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  • Mark Seither

Grandpa Forgot His Password, PIN, and Pants

I’m making light of something painful for the whole family: a severe disability and/or mental incapacitation. If you thought probate was tough, imagine having a family member, still alive, but unable to put an end to the desolation of their net worth before they die. 


Roughly 80% of Americans will endure a sustained duration of disability before they pass, and the percentage of those prepared is MUCH lower! Having a will is no good during these times because, frankly, you’re not dead. Without giving LEGAL authority for someone to step in, certain government agencies intervene and take control of your finances. Here is what you need to ensure this doesn’t happen to your family. 


Durable Power of Attorney

When some gives a trusted person a “durable” power of attorney, they are allowing that person to legally stand in and make legal and financial decisions, should they become mentally unfit to make decisions for themselves. Please note that this is different then a “non-durable” power of attorney that merely allows someone to stand in and make decisions BUT IS INVALID SHOULD THE PERSON BECOME MENTALLY INCAPACITATED! This is popular with those going on long trips, active military duty, etc. In order to be effective during times of disability, your power of attorney must be durable. 


Advanced Healthcare Directive 

This outlines how you want to be cared for and gives instruction on things like NDRs (Do Not Resuscitate), when to be taken off life support – the medical doozies, etc. This might be one of the most emotionally draining disasters you can avoid for the rest of your family. Should you be on life support, pronounced brain dead, and wracking up a bill, your family will have to fight for the right to make the decision to call it quits. Typically, families get together, everyone makes their case, the top two play a best-out-of-three rock-paper-scissors for who’s entrusted to make the official call, and the winner (or loser) gets to enjoy the emotional burden of technically opting to end the life of a beloved family member. Obviously, this is a sarcastic take on the dreadful position the family is in without an Advanced Healthcare Directive. We make sure this gets discussed when walking through our estate planning outline with Helios Integrated Planning.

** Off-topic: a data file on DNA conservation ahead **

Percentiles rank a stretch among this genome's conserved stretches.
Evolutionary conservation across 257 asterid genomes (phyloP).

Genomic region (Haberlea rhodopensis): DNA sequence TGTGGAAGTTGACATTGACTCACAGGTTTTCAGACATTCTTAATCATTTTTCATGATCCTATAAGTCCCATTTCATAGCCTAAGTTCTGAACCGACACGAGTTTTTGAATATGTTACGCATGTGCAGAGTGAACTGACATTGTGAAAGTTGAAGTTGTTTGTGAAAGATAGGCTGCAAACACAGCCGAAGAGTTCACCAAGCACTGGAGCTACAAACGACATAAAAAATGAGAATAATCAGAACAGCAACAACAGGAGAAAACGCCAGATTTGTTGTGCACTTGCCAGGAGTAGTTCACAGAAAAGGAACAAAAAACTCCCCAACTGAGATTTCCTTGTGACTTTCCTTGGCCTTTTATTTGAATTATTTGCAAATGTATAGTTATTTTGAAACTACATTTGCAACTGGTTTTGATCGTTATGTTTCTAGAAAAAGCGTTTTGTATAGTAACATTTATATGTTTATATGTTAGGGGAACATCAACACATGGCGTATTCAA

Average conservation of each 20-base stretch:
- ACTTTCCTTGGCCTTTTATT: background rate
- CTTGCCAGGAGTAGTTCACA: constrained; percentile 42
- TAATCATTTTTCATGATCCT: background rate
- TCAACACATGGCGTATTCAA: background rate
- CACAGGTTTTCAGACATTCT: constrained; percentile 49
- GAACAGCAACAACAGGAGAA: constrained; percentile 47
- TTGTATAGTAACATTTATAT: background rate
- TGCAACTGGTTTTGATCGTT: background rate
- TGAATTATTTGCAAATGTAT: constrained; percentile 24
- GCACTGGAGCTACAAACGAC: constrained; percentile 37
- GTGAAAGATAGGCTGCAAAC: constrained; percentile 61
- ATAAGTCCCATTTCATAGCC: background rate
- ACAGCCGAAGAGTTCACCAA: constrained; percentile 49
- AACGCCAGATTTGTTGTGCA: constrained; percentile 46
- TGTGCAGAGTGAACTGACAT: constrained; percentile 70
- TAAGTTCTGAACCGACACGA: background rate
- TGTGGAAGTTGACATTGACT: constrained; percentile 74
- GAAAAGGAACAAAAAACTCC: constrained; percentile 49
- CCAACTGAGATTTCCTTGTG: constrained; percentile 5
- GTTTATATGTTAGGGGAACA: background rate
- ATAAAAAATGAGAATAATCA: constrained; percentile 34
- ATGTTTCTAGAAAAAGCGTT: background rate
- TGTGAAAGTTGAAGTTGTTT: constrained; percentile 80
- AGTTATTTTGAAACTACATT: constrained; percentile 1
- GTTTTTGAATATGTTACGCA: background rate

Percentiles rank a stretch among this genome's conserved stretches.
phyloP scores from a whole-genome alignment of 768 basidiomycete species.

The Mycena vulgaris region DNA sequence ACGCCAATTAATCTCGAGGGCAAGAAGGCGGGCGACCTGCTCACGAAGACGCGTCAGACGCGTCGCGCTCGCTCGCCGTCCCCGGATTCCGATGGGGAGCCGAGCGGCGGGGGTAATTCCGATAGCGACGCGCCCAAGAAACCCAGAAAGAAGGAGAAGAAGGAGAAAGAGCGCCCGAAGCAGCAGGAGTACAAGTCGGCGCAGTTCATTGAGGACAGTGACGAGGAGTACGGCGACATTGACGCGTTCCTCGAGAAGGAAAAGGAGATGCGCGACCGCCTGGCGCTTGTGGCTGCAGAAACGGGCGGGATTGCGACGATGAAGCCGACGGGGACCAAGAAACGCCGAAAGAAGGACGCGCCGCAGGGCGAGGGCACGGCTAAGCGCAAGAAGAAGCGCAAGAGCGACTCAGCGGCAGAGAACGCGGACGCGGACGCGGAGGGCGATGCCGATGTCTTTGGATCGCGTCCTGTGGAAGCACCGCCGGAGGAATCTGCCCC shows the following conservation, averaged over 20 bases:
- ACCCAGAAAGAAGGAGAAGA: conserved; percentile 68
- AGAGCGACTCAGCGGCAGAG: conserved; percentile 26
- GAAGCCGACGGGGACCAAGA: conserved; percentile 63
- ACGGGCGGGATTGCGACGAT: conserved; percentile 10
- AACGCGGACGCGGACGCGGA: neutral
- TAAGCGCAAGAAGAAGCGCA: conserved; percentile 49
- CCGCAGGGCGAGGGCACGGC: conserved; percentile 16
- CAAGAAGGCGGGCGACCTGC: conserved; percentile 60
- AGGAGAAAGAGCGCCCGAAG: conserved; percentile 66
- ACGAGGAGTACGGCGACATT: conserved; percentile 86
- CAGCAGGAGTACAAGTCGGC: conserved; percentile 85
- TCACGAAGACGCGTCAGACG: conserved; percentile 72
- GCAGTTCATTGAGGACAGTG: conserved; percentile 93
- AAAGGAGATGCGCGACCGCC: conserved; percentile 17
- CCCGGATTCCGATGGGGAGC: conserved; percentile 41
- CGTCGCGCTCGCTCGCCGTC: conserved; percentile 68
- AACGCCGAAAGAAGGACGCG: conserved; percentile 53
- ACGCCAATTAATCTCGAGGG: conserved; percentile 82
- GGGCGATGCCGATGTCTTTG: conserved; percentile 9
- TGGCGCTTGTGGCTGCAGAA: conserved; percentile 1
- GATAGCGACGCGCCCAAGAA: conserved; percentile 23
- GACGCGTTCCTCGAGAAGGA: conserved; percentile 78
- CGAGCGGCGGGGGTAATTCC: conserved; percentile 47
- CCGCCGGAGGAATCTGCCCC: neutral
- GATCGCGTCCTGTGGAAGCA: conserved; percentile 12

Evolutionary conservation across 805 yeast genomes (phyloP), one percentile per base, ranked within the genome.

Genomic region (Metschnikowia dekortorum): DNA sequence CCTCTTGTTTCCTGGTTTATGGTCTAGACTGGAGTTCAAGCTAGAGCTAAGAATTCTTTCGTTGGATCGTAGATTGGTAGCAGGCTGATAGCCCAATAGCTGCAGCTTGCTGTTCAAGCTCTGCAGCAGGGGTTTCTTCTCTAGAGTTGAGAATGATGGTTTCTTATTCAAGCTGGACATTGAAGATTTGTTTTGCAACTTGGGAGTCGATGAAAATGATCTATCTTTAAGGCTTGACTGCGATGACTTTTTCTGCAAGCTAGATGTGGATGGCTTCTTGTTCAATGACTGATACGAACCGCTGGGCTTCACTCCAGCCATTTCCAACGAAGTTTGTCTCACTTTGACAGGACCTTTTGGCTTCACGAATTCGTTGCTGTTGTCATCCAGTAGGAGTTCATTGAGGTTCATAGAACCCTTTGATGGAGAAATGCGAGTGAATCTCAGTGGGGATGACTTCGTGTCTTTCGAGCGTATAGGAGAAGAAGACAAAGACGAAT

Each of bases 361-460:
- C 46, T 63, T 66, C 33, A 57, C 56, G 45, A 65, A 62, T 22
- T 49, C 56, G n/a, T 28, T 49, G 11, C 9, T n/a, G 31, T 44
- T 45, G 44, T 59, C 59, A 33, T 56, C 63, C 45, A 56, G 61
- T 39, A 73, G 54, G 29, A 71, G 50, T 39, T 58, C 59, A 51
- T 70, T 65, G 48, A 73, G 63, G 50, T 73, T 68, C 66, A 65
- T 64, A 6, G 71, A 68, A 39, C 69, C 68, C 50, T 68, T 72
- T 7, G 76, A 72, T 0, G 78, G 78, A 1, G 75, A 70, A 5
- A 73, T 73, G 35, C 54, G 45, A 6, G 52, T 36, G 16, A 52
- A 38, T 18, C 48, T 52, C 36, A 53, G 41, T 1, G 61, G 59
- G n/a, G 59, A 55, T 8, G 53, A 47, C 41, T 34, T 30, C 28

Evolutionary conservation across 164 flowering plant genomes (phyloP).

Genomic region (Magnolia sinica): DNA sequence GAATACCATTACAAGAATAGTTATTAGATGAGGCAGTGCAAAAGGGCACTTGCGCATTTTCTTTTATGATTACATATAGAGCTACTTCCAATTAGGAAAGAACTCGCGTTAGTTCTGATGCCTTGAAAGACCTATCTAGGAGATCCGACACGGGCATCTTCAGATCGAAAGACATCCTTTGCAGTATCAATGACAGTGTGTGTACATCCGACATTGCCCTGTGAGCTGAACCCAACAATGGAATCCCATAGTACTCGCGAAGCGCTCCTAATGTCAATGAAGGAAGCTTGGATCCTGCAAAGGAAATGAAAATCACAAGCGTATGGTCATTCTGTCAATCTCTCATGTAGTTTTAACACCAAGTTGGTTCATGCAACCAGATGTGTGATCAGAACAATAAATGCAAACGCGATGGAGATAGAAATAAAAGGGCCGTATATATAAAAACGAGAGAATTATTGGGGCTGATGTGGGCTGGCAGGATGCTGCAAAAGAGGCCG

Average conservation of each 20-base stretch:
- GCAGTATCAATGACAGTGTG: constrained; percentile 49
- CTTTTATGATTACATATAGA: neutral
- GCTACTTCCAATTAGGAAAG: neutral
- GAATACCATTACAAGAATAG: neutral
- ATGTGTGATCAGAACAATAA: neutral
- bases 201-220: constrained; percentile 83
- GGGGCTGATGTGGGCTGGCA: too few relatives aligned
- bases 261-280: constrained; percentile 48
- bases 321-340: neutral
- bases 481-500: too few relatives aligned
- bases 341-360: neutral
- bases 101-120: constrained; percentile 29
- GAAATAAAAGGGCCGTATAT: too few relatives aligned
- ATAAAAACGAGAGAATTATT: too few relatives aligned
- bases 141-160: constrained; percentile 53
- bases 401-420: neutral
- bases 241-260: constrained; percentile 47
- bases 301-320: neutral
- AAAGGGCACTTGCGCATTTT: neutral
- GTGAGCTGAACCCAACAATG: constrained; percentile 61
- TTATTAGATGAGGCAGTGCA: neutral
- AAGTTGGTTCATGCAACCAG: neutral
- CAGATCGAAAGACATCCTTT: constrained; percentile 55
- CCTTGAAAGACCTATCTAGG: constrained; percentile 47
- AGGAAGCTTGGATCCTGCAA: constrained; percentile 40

This just scratches the surface of a comprehensive estate plan, but these two components are a KILLER to not just a person’s estate, but the family relationships and legacy they leave behind. When care taking and financials are left unclear, it is for the state to decide until the family is able to get an emergency appointment. We could probably fill an entire book on family dynamics, birth order, personality strengths and weaknesses, etc. that make dealing and living with the decisions made among family members, but we will leave that topic for the clinical psychologists and therapists who inevitably end up caring for the emotionally distraught. If you have more questions on estate planning, reach out to us through our Request Estate Plan button found here.


Just remember, grandpa may forget his password, PIN, and pants one day. When he does, you can either keep the family relationships and legacy together or watch helplessly on the side lines. We hope you choose the former! 

This information is provided for educational purposes. You should not construe any such information or other material as legal, tax, investment, financial, or other advice. 

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POWERED BY KINGSVIEW PARTNERS

Josh Saunders: 360-672-4948  jsaunders@kingsview.com

Mark Seither: 530-613-2745  mseither@kingsview.com